Homemade Amla Oil for Beautiful Hair


Amalaki Hair Oil

Amla hair oil is a popular treatment to promote hair growth and thicken and darken hair. Commercial amla oil preparations are available but I wasn’t keen on the ingredients like unhealthy mineral oil and thought I could make something better at home.  My results so far have been very encouraging so I thought I’d share the recipe and how to use it.

Amla Hair Oil Benefits

Many people online rave about the hair benefits of amla powder and coconut oil mixed together over gentle heat. I tried this homemade amla hair oil myself and found it very moisturizing, but had even better results when I added the extra ingredients below.

It’s particularly good for adding volume to normally thinner hair and even seems to cover up the occasional gray ones. Due to this slight darkening effect, people with darker hair generally get the best results. This amla hair treatment is probably not recommended for blondes or other lighter hair tones.

The amounts you need in each ingredient may take a little experimentation. I have short hair so only used a small amount. Women with longer hair would need significantly more. I’ll give estimates after each ingredient but feel free to use more or less keeping roughly the same ratios of oils to powders.

Amla Oil Ingredients

  • Extra virgin coconut oil – Coconut oil is extremely moisturizing and nutritious for the hair and scalp. It has anti-fungal and anti-bacterial properties, clears away dandruff and is said to stimulate new hair growth. Women with short hair would want to use around 3 tablespoons, medium hair 4 to 5 tablespoons and longer hair 5 to 6 tablespoons.
  • Amla powder – I use this whole fruit powdered amla that is relatively fine, even with the seeds. Some cheaper amla powder for hair may be a bit grittier. Amounts are 2 level teaspoons for short hair, 2 1/2 teaspoons medium hair and 3 teaspoons for long hair.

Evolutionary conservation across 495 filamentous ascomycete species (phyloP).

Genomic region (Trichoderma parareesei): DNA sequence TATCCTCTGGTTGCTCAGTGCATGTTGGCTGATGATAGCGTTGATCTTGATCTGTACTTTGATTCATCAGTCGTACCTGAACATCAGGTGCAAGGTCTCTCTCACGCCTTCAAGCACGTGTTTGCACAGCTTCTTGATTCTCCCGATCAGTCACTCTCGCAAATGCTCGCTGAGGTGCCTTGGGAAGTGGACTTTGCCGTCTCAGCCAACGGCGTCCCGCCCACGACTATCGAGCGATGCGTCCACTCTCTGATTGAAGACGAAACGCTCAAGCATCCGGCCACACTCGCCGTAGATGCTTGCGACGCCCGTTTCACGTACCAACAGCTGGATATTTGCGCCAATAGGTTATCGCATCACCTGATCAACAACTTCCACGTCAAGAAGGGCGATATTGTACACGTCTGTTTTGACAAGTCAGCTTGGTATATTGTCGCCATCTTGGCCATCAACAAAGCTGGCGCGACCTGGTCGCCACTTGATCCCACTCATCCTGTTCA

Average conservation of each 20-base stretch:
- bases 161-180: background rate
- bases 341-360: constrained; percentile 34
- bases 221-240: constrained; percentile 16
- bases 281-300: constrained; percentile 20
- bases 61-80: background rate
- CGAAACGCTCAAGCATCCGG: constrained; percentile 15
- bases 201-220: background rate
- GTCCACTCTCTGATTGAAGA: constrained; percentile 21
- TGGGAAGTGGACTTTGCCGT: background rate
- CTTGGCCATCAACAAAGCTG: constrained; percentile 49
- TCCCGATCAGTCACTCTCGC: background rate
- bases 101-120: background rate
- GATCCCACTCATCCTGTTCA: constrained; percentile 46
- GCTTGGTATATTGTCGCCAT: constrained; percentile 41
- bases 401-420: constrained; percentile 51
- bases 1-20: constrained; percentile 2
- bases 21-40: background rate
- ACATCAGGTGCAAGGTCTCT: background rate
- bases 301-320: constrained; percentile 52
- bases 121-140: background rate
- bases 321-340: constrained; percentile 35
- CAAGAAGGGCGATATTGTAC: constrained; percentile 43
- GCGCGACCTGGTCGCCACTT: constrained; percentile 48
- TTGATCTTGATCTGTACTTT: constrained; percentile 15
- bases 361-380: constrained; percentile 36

• Brahmi powder – Brahmi is another Ayurvedic herb that is known to strengthen hair roots and prevent hair loss. Use 1 teaspoon for short hair, 1 1/4 teaspoons for medium hair and 1 1/2 teaspoons for long hair.
  • Rosemary essential oil – Rosemary oil stimulates circulation on the scalp, is anti-bacterial and anti-fungal and is believed to encourage new hair growth. It also makes your hair smell great. Essential oils are potent though so keep to the small amount suggested and avoid any contact with your eyes. Short hair would use around 4 drops, medium hair 8 drops and long hair up to 12 drops.

How to Make Amla Oil at Home

Start by heating the coconut oil in a small saucepan on the lowest heat setting. You just want to melt the coconut oil, not see it bubbling yet.

Add the amla powder first and mix it in. Once it’s well blended add the brahmi powder and then the rosemary oil and stir all the ingredients well over a low heat.

Keep heating and stirring the mixture until it just starts to bubble slightly. At this point turn off the heat and leave the amla oil for a few minutes to cool to a level where it’s just warm rather than hot. You can then transfer it to a bowl or just take the saucepan to the bathroom ready to use.

Applying Amla Hair Oil

Amla for HairThis homemade amla oil seems to work best on freshly washed hair that is still damp. Ideally you could wash your hair with a chemical free shampoo (like this one that will really clear away the buildup from regular shampoos and conditioners) just before making up the oil so it is clean and still slightly wet before application.

Wearing gloves is recommended as the brown oil can get under fingernails and be difficult to get out.

To start, dip both fingers into the oil and begin massaging it into the top and center of your scalp. Head massages are great for stimulating healthy hair growth so why not combine it with the hair oil application?

To do this curl your fingers as if making a cat’s claw, dip them into the saucepan to coat them in oil and press firmly into the scalp, squeezing the fingers slightly together. Move slowly outwards and down, not so much dragging your fingers as pressing them into each part of your scalp coated with the oil.

Once you’ve pressed the oil into your scalp from the top to the sides, you can slowly finger comb it over both the top of your hair and from underneath to cover it as much as possible. Having an old towel around your neck is a good idea to catch any drops.